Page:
SAN ANGELO, TX – The fight for life continues in San Angelo as Mayor Brenda Gunter fired back at out-of-towner and anti-abortion activist Mark Dickson.
During the speech, the Mayor commended the citizens of San Angelo who worked to complete the petition to make San Angelo a sanctuary city for the unborn. However one of the people she feels is negatively impacting the campaign is anti-abortion activist, Mark Dickson.
"I have said repeatedly from the very beginning when Mr. Mark Dickson showed up to my restaurant to have a discussion with me," said Mayor Gunter. "I said to him then and I say it again. I want the voters, our citizens, to have an opportunity to vote on this issue."
Dickson is known for traveling across the United States and getting towns to outlaw abortion with an "sanctuary city for the unborn" ordinance. The majority of the cities are small towns but Dickson has convinced one major city to outlaw abortion, Lubbock.
In May 2021, the City of Lubbock became a sanctuary city for the unborn. They did this not with a vote from council members. Instead the city of over 250,000 voted in favor of the ordinance through a ballot initiative. Mayor Gunter says that San Angelo's city government should copy Lubbock and let the citizens choose.
"What is so wrong with letting the citizens vote? You believe those of you sitting here today, or in the prior meetings, have a right to speak for all of the citizens?" questioned Mayor Gunter. "We have elections for a reason. To allow our citizens to show their support for candidates or issues. I believe most of you support the democratic way."
See the full speech below:
Prior to the meeting, the City Council received a letter from the attorney of Dickson that claimed that the mayor had violated the Texas Open Meeting's Act. Mayor Gunter addressed the letter in the speech assuring citizens that the alleged violation was false.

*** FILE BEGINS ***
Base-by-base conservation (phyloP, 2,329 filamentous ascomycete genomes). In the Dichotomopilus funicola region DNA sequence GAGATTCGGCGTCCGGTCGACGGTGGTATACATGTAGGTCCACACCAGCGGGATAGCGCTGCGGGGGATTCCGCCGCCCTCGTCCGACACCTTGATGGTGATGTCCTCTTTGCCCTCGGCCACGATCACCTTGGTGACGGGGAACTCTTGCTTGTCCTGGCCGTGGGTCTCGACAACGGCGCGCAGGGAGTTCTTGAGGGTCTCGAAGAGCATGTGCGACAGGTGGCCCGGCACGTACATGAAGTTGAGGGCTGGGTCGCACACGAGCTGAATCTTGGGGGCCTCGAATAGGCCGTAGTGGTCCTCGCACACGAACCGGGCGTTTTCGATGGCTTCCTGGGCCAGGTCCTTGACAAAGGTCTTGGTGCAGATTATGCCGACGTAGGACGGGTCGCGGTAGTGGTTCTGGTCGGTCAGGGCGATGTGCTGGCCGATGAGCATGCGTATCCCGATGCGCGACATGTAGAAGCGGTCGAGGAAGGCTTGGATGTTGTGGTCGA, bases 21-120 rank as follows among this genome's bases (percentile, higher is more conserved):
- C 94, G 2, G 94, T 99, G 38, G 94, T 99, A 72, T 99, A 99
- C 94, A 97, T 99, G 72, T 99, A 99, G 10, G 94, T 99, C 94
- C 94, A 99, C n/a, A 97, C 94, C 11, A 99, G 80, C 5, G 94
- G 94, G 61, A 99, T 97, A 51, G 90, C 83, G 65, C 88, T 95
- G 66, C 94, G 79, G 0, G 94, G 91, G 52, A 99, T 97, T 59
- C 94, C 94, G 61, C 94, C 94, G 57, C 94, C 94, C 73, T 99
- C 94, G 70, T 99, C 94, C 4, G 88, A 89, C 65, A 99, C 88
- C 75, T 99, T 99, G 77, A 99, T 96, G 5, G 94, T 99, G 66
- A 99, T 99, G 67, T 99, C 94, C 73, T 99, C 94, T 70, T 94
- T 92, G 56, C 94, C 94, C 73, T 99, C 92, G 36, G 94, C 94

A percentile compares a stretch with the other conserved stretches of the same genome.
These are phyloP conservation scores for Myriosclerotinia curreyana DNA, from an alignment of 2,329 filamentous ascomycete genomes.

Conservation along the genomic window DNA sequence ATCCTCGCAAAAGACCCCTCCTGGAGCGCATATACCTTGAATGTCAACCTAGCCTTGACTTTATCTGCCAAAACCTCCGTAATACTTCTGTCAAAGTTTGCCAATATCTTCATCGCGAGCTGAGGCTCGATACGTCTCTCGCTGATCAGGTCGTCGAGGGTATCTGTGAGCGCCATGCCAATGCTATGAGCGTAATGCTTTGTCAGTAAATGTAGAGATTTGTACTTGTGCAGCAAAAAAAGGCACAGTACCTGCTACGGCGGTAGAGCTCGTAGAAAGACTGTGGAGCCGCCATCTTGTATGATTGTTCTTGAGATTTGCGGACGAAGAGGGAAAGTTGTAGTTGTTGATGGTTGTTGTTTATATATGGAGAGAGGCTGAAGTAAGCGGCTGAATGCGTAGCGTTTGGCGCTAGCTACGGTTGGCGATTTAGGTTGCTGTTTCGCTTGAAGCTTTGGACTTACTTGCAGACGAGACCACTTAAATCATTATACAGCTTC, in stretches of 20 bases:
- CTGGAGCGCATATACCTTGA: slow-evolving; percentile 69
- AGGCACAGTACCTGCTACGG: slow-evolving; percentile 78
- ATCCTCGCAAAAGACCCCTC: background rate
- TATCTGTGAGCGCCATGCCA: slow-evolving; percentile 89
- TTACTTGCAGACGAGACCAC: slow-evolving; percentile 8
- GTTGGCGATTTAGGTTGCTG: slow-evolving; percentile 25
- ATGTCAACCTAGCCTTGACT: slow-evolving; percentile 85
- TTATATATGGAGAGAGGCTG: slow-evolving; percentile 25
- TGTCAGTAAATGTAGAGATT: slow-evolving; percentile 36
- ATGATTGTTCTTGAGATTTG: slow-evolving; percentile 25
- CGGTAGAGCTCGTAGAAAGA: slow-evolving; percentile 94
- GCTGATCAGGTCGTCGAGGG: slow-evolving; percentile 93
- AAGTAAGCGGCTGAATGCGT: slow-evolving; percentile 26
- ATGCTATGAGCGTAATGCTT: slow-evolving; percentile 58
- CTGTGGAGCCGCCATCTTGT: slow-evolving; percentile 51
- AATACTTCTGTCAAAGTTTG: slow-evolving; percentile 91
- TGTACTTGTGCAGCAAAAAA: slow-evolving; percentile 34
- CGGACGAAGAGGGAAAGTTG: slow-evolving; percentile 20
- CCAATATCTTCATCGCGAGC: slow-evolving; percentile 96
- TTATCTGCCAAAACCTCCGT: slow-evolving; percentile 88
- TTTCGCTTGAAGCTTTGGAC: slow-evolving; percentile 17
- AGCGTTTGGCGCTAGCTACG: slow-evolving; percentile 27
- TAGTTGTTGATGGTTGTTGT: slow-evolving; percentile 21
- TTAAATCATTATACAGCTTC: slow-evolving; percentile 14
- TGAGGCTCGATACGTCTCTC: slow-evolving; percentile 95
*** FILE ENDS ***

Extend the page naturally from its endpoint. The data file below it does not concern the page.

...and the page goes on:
"We have listened to you, we have listened to our legal council and we have then taken a vote on [the] next steps forward," said Gunter. "We have not, I have not worked behind the scenes to get the outcome that I want. I have used the legal system to get a direction — meaning a vote of the council. That vote was not what many of you wanted. The timeframe might not be what many of you wanted. These council members sitting up here with me today are and strong, good leaders who have been elected by you."
Late last year, the city council considered the ordinance supplied by Dickson but rejected it. Instead, the council voted to affirm the Texas Legislator's Heartbeat Bill, now law, that allows civil penalties to anyone who assists or performs an abortion inside the state of Texas.
The following is the letter sent to the City Attorney's Office on Feb. 10 from the Najvar Law Firm.:
Dear Ms. James:
I write on behalf of the Initiating Committee for the proposed Ordinance outlawing abortion in San Angelo and declaring San Angelo a Sanctuary City for the Unborn. I am concerned because certain actions taken at the February 1 City Council meeting, particularly in light of disturbing declarations by Mayor Brenda Gunter, indicate that the interests of San Angelo citizens are being frustrated by apparent violations of the Texas Open Meetings Act (TOMA).
The City Clerk has certified the initiative petition as sufficient and delivered the petition to the Council, triggering the Council’s responsibility to consider adoption of the Ordinance after the required public hearing. The Charter states that the Council has the option to adopt the Ordinance after the public hearing. SAN ANGELO, TEX. CHARTER § 47. In the event that the Ordinance is not adopted in full after hearing from the public, then the Initiating Committee has the right to demand an election on the Ordinance. Id. The Initiating Committee has made clear from the very beginning that if the Ordinance were not adopted in full by the Council, it would indeed exercise its option to require an election, and that it wanted that election to occur in May 2022.